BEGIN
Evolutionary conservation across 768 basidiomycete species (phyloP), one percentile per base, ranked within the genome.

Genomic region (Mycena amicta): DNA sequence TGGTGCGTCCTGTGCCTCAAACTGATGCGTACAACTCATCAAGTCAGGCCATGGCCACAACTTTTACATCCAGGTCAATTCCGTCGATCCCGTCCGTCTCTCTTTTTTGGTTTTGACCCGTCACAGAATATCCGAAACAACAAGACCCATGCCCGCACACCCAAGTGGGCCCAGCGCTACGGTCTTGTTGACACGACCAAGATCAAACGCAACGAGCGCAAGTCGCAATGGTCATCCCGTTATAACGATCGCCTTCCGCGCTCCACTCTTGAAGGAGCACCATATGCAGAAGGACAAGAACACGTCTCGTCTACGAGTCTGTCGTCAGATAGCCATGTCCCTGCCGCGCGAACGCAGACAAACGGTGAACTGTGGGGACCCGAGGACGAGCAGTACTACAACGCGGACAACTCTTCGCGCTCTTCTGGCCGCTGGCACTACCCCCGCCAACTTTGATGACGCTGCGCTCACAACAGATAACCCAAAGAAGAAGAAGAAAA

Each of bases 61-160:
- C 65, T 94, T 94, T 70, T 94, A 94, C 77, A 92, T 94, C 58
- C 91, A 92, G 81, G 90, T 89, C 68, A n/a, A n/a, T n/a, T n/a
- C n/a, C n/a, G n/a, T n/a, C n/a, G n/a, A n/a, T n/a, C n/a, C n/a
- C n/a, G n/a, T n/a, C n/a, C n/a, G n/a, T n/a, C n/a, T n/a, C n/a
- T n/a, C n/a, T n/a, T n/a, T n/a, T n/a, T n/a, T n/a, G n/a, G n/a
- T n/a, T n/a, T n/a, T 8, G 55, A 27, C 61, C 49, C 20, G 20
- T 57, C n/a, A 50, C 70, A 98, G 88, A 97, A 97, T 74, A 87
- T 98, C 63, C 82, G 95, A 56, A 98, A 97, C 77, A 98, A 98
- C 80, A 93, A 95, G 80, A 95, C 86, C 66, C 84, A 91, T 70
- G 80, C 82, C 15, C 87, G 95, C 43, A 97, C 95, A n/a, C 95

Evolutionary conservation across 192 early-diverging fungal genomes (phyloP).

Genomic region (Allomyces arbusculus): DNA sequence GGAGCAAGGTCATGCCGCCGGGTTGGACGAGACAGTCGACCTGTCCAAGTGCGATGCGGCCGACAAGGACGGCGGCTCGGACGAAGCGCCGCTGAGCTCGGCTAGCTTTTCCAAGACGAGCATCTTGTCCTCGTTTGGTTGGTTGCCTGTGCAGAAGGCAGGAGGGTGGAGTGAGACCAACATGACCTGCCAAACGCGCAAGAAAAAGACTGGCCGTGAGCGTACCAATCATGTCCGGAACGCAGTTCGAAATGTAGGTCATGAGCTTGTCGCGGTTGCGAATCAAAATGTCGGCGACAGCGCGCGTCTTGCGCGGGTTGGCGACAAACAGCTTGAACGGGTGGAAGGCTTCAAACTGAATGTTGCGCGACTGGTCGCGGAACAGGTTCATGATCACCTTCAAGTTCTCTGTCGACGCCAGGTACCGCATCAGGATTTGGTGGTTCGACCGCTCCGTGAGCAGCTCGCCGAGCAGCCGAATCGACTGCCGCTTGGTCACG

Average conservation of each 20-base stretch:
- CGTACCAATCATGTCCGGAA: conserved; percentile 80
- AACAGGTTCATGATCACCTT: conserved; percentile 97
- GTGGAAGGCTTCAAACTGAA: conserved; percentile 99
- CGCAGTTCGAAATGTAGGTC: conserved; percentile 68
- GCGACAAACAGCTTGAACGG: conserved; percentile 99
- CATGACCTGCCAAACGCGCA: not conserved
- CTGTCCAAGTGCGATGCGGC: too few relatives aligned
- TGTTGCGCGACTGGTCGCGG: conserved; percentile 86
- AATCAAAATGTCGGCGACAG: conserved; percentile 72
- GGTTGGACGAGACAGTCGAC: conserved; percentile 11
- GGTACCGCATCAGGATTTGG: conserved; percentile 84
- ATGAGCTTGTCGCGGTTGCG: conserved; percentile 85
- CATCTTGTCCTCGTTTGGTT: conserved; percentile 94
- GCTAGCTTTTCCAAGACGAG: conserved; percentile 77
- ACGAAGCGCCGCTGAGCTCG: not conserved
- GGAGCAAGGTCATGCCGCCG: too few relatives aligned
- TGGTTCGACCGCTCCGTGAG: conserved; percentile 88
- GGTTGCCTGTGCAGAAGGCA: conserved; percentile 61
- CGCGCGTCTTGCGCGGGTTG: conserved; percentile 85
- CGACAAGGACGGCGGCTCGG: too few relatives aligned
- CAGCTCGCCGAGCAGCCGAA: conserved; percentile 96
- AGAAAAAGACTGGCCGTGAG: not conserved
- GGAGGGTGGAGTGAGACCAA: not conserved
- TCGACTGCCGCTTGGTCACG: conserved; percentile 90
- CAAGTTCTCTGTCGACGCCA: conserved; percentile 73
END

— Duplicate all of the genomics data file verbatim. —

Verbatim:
Evolutionary conservation across 768 basidiomycete species (phyloP), one percentile per base, ranked within the genome.

Genomic region (Mycena amicta): DNA sequence TGGTGCGTCCTGTGCCTCAAACTGATGCGTACAACTCATCAAGTCAGGCCATGGCCACAACTTTTACATCCAGGTCAATTCCGTCGATCCCGTCCGTCTCTCTTTTTTGGTTTTGACCCGTCACAGAATATCCGAAACAACAAGACCCATGCCCGCACACCCAAGTGGGCCCAGCGCTACGGTCTTGTTGACACGACCAAGATCAAACGCAACGAGCGCAAGTCGCAATGGTCATCCCGTTATAACGATCGCCTTCCGCGCTCCACTCTTGAAGGAGCACCATATGCAGAAGGACAAGAACACGTCTCGTCTACGAGTCTGTCGTCAGATAGCCATGTCCCTGCCGCGCGAACGCAGACAAACGGTGAACTGTGGGGACCCGAGGACGAGCAGTACTACAACGCGGACAACTCTTCGCGCTCTTCTGGCCGCTGGCACTACCCCCGCCAACTTTGATGACGCTGCGCTCACAACAGATAACCCAAAGAAGAAGAAGAAAA

Each of bases 61-160:
- C 65, T 94, T 94, T 70, T 94, A 94, C 77, A 92, T 94, C 58
- C 91, A 92, G 81, G 90, T 89, C 68, A n/a, A n/a, T n/a, T n/a
- C n/a, C n/a, G n/a, T n/a, C n/a, G n/a, A n/a, T n/a, C n/a, C n/a
- C n/a, G n/a, T n/a, C n/a, C n/a, G n/a, T n/a, C n/a, T n/a, C n/a
- T n/a, C n/a, T n/a, T n/a, T n/a, T n/a, T n/a, T n/a, G n/a, G n/a
- T n/a, T n/a, T n/a, T 8, G 55, A 27, C 61, C 49, C 20, G 20
- T 57, C n/a, A 50, C 70, A 98, G 88, A 97, A 97, T 74, A 87
- T 98, C 63, C 82, G 95, A 56, A 98, A 97, C 77, A 98, A 98
- C 80, A 93, A 95, G 80, A 95, C 86, C 66, C 84, A 91, T 70
- G 80, C 82, C 15, C 87, G 95, C 43, A 97, C 95, A n/a, C 95

Evolutionary conservation across 192 early-diverging fungal genomes (phyloP).

Genomic region (Allomyces arbusculus): DNA sequence GGAGCAAGGTCATGCCGCCGGGTTGGACGAGACAGTCGACCTGTCCAAGTGCGATGCGGCCGACAAGGACGGCGGCTCGGACGAAGCGCCGCTGAGCTCGGCTAGCTTTTCCAAGACGAGCATCTTGTCCTCGTTTGGTTGGTTGCCTGTGCAGAAGGCAGGAGGGTGGAGTGAGACCAACATGACCTGCCAAACGCGCAAGAAAAAGACTGGCCGTGAGCGTACCAATCATGTCCGGAACGCAGTTCGAAATGTAGGTCATGAGCTTGTCGCGGTTGCGAATCAAAATGTCGGCGACAGCGCGCGTCTTGCGCGGGTTGGCGACAAACAGCTTGAACGGGTGGAAGGCTTCAAACTGAATGTTGCGCGACTGGTCGCGGAACAGGTTCATGATCACCTTCAAGTTCTCTGTCGACGCCAGGTACCGCATCAGGATTTGGTGGTTCGACCGCTCCGTGAGCAGCTCGCCGAGCAGCCGAATCGACTGCCGCTTGGTCACG

Average conservation of each 20-base stretch:
- CGTACCAATCATGTCCGGAA: conserved; percentile 80
- AACAGGTTCATGATCACCTT: conserved; percentile 97
- GTGGAAGGCTTCAAACTGAA: conserved; percentile 99
- CGCAGTTCGAAATGTAGGTC: conserved; percentile 68
- GCGACAAACAGCTTGAACGG: conserved; percentile 99
- CATGACCTGCCAAACGCGCA: not conserved
- CTGTCCAAGTGCGATGCGGC: too few relatives aligned
- TGTTGCGCGACTGGTCGCGG: conserved; percentile 86
- AATCAAAATGTCGGCGACAG: conserved; percentile 72
- GGTTGGACGAGACAGTCGAC: conserved; percentile 11
- GGTACCGCATCAGGATTTGG: conserved; percentile 84
- ATGAGCTTGTCGCGGTTGCG: conserved; percentile 85
- CATCTTGTCCTCGTTTGGTT: conserved; percentile 94
- GCTAGCTTTTCCAAGACGAG: conserved; percentile 77
- ACGAAGCGCCGCTGAGCTCG: not conserved
- GGAGCAAGGTCATGCCGCCG: too few relatives aligned
- TGGTTCGACCGCTCCGTGAG: conserved; percentile 88
- GGTTGCCTGTGCAGAAGGCA: conserved; percentile 61
- CGCGCGTCTTGCGCGGGTTG: conserved; percentile 85
- CGACAAGGACGGCGGCTCGG: too few relatives aligned
- CAGCTCGCCGAGCAGCCGAA: conserved; percentile 96
- AGAAAAAGACTGGCCGTGAG: not conserved
- GGAGGGTGGAGTGAGACCAA: not conserved
- TCGACTGCCGCTTGGTCACG: conserved; percentile 90
- CAAGTTCTCTGTCGACGCCA: conserved; percentile 73